A Factor That Has Historically Whacked Stock Prices Is Rearing Its Ugly Head
Lookout below, investors.

Investors should respect bond yield creep. 

With the market growing concerned about rising inflation and the subsequent response from the Federal Reserve, 10-year yields have crept closer to 3%. The last time the 10-year yield breached the psychologically important level was in Jan. 2014.

As of 12:18 p.m. ET, the 10-year yield was 2.91%. It hit a four-year high of 2.95% on Wednesday. 

If history is any indication (see below), the market will not like it once yields break through the 3% level.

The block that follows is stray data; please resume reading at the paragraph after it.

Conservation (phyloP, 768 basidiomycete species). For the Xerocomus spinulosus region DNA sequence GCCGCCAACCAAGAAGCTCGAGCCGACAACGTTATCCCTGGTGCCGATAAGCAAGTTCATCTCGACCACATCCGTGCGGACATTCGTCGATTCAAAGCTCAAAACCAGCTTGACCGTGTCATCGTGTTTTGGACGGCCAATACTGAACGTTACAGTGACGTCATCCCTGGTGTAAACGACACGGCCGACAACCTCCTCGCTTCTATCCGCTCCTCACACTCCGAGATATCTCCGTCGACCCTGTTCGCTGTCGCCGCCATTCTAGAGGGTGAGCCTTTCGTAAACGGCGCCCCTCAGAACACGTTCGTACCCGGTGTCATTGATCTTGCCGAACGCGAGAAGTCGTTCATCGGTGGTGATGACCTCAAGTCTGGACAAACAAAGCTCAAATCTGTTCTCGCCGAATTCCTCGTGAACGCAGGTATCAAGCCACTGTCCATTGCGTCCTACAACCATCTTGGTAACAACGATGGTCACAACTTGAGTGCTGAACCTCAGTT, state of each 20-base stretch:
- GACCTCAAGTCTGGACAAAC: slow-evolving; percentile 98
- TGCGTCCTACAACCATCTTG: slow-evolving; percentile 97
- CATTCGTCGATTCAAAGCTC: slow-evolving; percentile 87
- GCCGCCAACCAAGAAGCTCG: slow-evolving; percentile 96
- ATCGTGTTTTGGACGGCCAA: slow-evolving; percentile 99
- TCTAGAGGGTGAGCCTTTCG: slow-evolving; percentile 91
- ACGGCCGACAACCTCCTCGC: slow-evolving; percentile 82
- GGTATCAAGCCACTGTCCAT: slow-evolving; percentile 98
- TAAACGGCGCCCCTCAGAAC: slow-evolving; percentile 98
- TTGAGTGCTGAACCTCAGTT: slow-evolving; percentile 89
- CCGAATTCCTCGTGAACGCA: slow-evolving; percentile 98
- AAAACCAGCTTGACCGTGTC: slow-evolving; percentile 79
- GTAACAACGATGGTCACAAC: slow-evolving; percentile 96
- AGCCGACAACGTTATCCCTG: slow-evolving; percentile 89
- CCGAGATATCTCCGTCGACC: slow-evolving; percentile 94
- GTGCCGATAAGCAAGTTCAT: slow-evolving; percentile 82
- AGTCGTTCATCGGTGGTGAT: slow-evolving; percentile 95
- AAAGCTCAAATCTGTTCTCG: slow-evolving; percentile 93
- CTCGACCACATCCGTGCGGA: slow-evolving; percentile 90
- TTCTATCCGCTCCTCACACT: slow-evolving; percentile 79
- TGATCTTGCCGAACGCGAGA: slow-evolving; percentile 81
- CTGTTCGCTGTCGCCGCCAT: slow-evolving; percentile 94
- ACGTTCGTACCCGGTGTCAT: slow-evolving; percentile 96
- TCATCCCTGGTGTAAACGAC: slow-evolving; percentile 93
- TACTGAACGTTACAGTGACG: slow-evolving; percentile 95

"While average historical stock returns remain positive until interest rates cross above 6%, the probability of losing money begins to increase as interest rates cross above 3%," points out Bank of America Merrill Lynch strategists. "And recall that stocks were most negatively correlated with Treasury yields from the 1960s through the 1990s, when rates ranged from 4% to 16%."

On the positive side, BofA's analysis doesn't reveal a "magic number" or level at which interest rates noticeably pound stock prices. Somewhat reassuring. 

Nevertheless, imagine 10-year yields at 16% millennial stock traders?

Source: BofA
Source: BofA

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